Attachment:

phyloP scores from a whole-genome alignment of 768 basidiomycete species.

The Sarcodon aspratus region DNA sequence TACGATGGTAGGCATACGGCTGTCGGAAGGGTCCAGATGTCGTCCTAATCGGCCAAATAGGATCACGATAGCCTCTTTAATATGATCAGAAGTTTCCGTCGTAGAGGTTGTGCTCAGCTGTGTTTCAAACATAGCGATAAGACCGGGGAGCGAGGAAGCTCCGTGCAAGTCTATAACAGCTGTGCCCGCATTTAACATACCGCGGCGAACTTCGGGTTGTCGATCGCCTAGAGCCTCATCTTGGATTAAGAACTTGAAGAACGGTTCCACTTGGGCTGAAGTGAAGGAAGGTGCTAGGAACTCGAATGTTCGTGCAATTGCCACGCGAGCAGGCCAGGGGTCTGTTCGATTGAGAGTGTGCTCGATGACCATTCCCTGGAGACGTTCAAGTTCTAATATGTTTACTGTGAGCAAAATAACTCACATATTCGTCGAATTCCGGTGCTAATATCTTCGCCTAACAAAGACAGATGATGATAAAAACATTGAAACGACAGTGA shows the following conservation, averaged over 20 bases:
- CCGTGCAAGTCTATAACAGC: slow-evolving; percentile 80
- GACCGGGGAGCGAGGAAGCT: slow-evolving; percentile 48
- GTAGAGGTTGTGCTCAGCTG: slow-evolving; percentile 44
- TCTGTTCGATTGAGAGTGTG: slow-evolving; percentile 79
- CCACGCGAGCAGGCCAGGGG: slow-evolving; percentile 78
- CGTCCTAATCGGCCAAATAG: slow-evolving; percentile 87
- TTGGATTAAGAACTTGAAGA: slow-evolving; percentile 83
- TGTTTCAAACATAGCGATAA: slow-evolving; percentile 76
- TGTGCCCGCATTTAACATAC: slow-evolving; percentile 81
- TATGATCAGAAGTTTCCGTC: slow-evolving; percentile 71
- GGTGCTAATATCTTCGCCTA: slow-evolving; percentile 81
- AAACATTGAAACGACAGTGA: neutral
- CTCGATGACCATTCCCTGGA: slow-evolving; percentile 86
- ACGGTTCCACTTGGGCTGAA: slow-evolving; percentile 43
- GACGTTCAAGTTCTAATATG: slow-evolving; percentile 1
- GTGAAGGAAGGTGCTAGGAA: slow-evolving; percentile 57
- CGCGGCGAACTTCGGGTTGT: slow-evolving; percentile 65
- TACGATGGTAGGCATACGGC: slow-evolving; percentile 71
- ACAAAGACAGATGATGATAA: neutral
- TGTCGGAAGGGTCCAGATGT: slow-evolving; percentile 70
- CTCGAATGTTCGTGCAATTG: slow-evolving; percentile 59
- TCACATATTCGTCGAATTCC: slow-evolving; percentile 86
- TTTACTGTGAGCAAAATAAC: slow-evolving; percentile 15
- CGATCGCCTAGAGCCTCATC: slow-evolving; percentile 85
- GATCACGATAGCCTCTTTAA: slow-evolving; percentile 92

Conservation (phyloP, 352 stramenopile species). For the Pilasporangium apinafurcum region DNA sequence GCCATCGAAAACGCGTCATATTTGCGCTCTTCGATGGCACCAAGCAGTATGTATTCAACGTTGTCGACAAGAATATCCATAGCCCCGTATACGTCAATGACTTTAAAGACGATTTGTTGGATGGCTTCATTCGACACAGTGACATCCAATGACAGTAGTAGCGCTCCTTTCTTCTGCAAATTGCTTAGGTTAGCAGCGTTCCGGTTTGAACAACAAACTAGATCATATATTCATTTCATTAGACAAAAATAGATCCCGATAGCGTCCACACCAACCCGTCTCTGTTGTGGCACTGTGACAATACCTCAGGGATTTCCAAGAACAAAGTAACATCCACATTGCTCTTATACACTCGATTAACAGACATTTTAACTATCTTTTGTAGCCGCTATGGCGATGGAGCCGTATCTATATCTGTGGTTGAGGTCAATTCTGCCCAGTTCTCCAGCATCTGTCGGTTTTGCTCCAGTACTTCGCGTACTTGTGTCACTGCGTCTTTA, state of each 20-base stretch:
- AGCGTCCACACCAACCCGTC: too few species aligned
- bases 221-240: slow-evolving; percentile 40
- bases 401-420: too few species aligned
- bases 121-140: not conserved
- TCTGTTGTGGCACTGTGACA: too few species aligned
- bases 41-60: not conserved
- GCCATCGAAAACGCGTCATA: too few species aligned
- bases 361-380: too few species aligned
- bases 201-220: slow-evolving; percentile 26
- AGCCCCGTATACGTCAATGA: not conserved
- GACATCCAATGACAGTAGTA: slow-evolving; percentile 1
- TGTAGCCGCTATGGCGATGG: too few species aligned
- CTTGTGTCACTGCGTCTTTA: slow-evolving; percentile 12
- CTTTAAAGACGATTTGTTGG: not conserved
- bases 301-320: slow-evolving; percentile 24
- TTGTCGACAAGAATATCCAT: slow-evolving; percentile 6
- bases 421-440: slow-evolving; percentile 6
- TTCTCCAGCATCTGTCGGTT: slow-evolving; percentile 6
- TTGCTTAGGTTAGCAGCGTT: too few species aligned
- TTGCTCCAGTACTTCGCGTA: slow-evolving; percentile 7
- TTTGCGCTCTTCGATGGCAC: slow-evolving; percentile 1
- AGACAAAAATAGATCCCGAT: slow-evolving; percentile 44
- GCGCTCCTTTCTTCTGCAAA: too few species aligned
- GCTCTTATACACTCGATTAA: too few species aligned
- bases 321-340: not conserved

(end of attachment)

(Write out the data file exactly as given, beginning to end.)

phyloP scores from a whole-genome alignment of 768 basidiomycete species.

The Sarcodon aspratus region DNA sequence TACGATGGTAGGCATACGGCTGTCGGAAGGGTCCAGATGTCGTCCTAATCGGCCAAATAGGATCACGATAGCCTCTTTAATATGATCAGAAGTTTCCGTCGTAGAGGTTGTGCTCAGCTGTGTTTCAAACATAGCGATAAGACCGGGGAGCGAGGAAGCTCCGTGCAAGTCTATAACAGCTGTGCCCGCATTTAACATACCGCGGCGAACTTCGGGTTGTCGATCGCCTAGAGCCTCATCTTGGATTAAGAACTTGAAGAACGGTTCCACTTGGGCTGAAGTGAAGGAAGGTGCTAGGAACTCGAATGTTCGTGCAATTGCCACGCGAGCAGGCCAGGGGTCTGTTCGATTGAGAGTGTGCTCGATGACCATTCCCTGGAGACGTTCAAGTTCTAATATGTTTACTGTGAGCAAAATAACTCACATATTCGTCGAATTCCGGTGCTAATATCTTCGCCTAACAAAGACAGATGATGATAAAAACATTGAAACGACAGTGA shows the following conservation, averaged over 20 bases:
- CCGTGCAAGTCTATAACAGC: slow-evolving; percentile 80
- GACCGGGGAGCGAGGAAGCT: slow-evolving; percentile 48
- GTAGAGGTTGTGCTCAGCTG: slow-evolving; percentile 44
- TCTGTTCGATTGAGAGTGTG: slow-evolving; percentile 79
- CCACGCGAGCAGGCCAGGGG: slow-evolving; percentile 78
- CGTCCTAATCGGCCAAATAG: slow-evolving; percentile 87
- TTGGATTAAGAACTTGAAGA: slow-evolving; percentile 83
- TGTTTCAAACATAGCGATAA: slow-evolving; percentile 76
- TGTGCCCGCATTTAACATAC: slow-evolving; percentile 81
- TATGATCAGAAGTTTCCGTC: slow-evolving; percentile 71
- GGTGCTAATATCTTCGCCTA: slow-evolving; percentile 81
- AAACATTGAAACGACAGTGA: neutral
- CTCGATGACCATTCCCTGGA: slow-evolving; percentile 86
- ACGGTTCCACTTGGGCTGAA: slow-evolving; percentile 43
- GACGTTCAAGTTCTAATATG: slow-evolving; percentile 1
- GTGAAGGAAGGTGCTAGGAA: slow-evolving; percentile 57
- CGCGGCGAACTTCGGGTTGT: slow-evolving; percentile 65
- TACGATGGTAGGCATACGGC: slow-evolving; percentile 71
- ACAAAGACAGATGATGATAA: neutral
- TGTCGGAAGGGTCCAGATGT: slow-evolving; percentile 70
- CTCGAATGTTCGTGCAATTG: slow-evolving; percentile 59
- TCACATATTCGTCGAATTCC: slow-evolving; percentile 86
- TTTACTGTGAGCAAAATAAC: slow-evolving; percentile 15
- CGATCGCCTAGAGCCTCATC: slow-evolving; percentile 85
- GATCACGATAGCCTCTTTAA: slow-evolving; percentile 92

Conservation (phyloP, 352 stramenopile species). For the Pilasporangium apinafurcum region DNA sequence GCCATCGAAAACGCGTCATATTTGCGCTCTTCGATGGCACCAAGCAGTATGTATTCAACGTTGTCGACAAGAATATCCATAGCCCCGTATACGTCAATGACTTTAAAGACGATTTGTTGGATGGCTTCATTCGACACAGTGACATCCAATGACAGTAGTAGCGCTCCTTTCTTCTGCAAATTGCTTAGGTTAGCAGCGTTCCGGTTTGAACAACAAACTAGATCATATATTCATTTCATTAGACAAAAATAGATCCCGATAGCGTCCACACCAACCCGTCTCTGTTGTGGCACTGTGACAATACCTCAGGGATTTCCAAGAACAAAGTAACATCCACATTGCTCTTATACACTCGATTAACAGACATTTTAACTATCTTTTGTAGCCGCTATGGCGATGGAGCCGTATCTATATCTGTGGTTGAGGTCAATTCTGCCCAGTTCTCCAGCATCTGTCGGTTTTGCTCCAGTACTTCGCGTACTTGTGTCACTGCGTCTTTA, state of each 20-base stretch:
- AGCGTCCACACCAACCCGTC: too few species aligned
- bases 221-240: slow-evolving; percentile 40
- bases 401-420: too few species aligned
- bases 121-140: not conserved
- TCTGTTGTGGCACTGTGACA: too few species aligned
- bases 41-60: not conserved
- GCCATCGAAAACGCGTCATA: too few species aligned
- bases 361-380: too few species aligned
- bases 201-220: slow-evolving; percentile 26
- AGCCCCGTATACGTCAATGA: not conserved
- GACATCCAATGACAGTAGTA: slow-evolving; percentile 1
- TGTAGCCGCTATGGCGATGG: too few species aligned
- CTTGTGTCACTGCGTCTTTA: slow-evolving; percentile 12
- CTTTAAAGACGATTTGTTGG: not conserved
- bases 301-320: slow-evolving; percentile 24
- TTGTCGACAAGAATATCCAT: slow-evolving; percentile 6
- bases 421-440: slow-evolving; percentile 6
- TTCTCCAGCATCTGTCGGTT: slow-evolving; percentile 6
- TTGCTTAGGTTAGCAGCGTT: too few species aligned
- TTGCTCCAGTACTTCGCGTA: slow-evolving; percentile 7
- TTTGCGCTCTTCGATGGCAC: slow-evolving; percentile 1
- AGACAAAAATAGATCCCGAT: slow-evolving; percentile 44
- GCGCTCCTTTCTTCTGCAAA: too few species aligned
- GCTCTTATACACTCGATTAA: too few species aligned
- bases 321-340: not conserved